George Phillips Bond
George Phillips Bond ( born May 20, 1825 Dorchester, Massachusetts, † February 17, 1865 in Cambridge, Massachusetts ) was an American astronomer. He was the son of the astronomer William Cranch Bond.
He graduated in 1845 at Harvard University, and was then an assistant to his father at the observatory. From 1859 until his death in 1865, he served as his father's successor director of the Harvard College Observatory. His cousin Edward Singleton Holden was the first director of Lick Observatory.
In 1848 he was one of the discoverers of Saturn's moon Hyperion. He was the founder of the photographic photometry. He, his father and the photographer of the Massachusetts General Hospital John Adams Whipple created in 1850 the first photographic recording of a star: on the night of 16th to July 17th 1850 they took on a 100 -second Daguerre recording of the star Vega. In addition, Bond discovered several comets and calculated their orbits. Further research related to the planet Saturn and the Orion Nebula.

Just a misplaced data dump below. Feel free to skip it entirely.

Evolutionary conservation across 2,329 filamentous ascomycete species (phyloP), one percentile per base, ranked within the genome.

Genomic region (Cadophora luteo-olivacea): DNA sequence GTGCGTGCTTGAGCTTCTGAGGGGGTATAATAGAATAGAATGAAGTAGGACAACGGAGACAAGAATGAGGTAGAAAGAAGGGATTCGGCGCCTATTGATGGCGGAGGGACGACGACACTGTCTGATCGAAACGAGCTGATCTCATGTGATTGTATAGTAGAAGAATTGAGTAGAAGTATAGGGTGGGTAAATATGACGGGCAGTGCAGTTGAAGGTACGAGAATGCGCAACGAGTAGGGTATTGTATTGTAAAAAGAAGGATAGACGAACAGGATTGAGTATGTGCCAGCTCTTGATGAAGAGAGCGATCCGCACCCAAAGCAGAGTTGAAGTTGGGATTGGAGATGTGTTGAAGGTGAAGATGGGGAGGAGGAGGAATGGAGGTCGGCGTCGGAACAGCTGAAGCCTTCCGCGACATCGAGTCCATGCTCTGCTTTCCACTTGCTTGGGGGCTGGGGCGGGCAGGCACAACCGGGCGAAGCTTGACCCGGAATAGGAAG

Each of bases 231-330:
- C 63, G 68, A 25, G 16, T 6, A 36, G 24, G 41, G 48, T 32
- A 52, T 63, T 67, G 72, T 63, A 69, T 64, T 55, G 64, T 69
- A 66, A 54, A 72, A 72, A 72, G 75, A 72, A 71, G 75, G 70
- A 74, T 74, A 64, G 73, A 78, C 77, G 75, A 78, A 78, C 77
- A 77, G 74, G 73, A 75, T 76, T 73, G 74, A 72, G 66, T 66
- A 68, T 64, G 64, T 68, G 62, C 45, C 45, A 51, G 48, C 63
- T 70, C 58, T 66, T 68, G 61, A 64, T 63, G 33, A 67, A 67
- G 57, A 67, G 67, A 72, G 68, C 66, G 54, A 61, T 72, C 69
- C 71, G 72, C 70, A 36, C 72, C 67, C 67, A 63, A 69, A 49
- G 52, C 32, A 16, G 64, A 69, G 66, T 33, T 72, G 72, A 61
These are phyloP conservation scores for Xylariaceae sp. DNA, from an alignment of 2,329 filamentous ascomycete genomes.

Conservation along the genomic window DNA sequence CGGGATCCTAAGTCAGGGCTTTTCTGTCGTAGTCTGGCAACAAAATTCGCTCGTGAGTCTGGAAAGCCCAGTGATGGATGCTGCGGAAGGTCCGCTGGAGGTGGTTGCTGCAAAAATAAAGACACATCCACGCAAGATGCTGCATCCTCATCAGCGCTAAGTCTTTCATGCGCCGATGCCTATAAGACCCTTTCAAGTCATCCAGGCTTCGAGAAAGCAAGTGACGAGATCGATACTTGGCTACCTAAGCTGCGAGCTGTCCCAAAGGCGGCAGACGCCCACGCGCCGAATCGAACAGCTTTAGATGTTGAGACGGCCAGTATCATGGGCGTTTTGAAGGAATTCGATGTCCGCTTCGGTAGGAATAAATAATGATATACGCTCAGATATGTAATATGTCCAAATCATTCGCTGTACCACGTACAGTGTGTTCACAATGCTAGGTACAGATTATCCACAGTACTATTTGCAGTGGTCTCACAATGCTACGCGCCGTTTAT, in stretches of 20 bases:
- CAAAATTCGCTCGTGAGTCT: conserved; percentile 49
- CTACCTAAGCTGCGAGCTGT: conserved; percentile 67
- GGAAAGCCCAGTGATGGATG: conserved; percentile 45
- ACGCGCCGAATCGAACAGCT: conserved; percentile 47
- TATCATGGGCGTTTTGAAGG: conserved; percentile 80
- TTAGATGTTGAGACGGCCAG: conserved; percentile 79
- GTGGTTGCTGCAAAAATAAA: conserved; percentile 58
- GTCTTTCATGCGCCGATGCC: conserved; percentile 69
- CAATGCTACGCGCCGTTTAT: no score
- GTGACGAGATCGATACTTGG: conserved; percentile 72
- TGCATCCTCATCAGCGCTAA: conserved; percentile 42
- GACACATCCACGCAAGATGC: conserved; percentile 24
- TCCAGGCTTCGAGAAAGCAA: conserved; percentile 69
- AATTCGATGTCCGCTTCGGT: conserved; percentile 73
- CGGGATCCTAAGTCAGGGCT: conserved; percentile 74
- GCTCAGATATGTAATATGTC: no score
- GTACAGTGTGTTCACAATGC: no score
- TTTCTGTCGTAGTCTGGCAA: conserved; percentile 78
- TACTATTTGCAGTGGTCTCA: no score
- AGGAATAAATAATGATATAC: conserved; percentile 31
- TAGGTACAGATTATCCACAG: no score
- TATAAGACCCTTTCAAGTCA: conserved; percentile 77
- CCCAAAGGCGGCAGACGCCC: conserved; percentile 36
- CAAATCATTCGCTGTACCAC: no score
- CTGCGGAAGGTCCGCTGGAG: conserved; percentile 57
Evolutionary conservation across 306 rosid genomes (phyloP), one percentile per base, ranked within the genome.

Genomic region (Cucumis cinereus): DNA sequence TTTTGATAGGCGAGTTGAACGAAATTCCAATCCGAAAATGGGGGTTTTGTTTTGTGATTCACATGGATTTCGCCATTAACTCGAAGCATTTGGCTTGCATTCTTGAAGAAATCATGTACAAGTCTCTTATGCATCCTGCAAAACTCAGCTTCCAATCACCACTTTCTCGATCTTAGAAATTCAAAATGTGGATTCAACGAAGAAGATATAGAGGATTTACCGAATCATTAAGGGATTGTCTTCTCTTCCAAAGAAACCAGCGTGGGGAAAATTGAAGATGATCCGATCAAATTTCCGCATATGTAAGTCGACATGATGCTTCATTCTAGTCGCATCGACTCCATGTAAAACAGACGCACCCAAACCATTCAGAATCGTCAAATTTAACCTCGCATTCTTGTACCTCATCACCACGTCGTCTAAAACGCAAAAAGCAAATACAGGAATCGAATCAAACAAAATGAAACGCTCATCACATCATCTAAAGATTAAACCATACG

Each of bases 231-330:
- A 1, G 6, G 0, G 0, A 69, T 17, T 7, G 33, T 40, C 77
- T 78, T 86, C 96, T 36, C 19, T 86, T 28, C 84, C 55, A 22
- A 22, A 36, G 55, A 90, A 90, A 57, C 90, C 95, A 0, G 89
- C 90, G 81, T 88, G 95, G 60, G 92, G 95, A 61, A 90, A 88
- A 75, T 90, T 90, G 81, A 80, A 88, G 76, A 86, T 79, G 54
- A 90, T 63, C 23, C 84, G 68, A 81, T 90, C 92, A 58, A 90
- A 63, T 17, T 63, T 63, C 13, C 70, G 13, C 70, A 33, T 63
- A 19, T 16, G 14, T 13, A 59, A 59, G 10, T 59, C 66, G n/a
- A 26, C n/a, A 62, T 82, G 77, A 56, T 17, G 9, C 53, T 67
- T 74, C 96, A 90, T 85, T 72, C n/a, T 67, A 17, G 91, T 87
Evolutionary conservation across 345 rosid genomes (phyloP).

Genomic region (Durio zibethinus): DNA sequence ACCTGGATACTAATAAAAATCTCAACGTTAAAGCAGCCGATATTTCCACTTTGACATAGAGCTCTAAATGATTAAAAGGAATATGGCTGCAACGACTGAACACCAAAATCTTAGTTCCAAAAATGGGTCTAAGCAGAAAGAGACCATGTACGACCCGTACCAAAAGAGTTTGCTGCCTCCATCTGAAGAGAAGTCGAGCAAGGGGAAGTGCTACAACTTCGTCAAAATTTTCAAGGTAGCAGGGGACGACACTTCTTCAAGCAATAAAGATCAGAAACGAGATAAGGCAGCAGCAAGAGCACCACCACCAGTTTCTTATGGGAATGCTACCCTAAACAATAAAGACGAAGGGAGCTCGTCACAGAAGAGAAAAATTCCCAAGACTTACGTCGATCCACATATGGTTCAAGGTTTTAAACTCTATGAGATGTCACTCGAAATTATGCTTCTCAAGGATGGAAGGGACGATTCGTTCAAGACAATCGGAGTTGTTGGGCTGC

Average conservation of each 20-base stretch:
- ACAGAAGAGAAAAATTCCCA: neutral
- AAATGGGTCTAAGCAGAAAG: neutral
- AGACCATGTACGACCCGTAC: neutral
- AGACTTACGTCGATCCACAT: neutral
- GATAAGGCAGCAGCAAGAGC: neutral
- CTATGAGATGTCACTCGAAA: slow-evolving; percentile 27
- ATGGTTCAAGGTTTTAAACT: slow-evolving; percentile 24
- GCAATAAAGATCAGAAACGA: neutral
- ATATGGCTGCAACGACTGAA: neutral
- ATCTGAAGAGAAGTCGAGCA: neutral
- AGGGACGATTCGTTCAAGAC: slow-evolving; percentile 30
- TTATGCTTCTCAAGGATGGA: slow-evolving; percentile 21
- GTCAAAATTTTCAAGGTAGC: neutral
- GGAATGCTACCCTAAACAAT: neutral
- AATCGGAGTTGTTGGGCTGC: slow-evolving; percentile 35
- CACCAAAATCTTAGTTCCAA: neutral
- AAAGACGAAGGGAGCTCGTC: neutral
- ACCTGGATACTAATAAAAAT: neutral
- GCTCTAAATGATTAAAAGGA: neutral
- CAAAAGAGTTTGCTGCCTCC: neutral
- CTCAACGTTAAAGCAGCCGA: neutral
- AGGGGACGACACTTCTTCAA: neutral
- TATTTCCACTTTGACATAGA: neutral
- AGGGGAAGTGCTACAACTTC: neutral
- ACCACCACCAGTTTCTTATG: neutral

In 1865 he was awarded the Gold Medal of the Royal Astronomical Society.
He died of complications from tuberculosis.
The lunar crater G. Bond is named after him.
- Zone catalog of 4484 stars situated in between 0 deg 20 ' and 0 ° 40' north declination -observed falling on the years 1854-55. Annals of Harvard College Observatory 2 ( 1857) 2-2257
- Photographical Experiments on the position of stars. Monthly Notices of the Royal Astronomical Society 17 ( 1857) 230
- On the relative brightness of the sun and moon, 1861.
- On the Spiral Structure of the Great Nebula of Orion. Monthly Notices of the Royal Astronomical Society 21 (1861 ) 203-207.
- Observations upon the Great Nebula of Orion. Annals of the Harvard College Observatory 5 (1867 ) 1-22.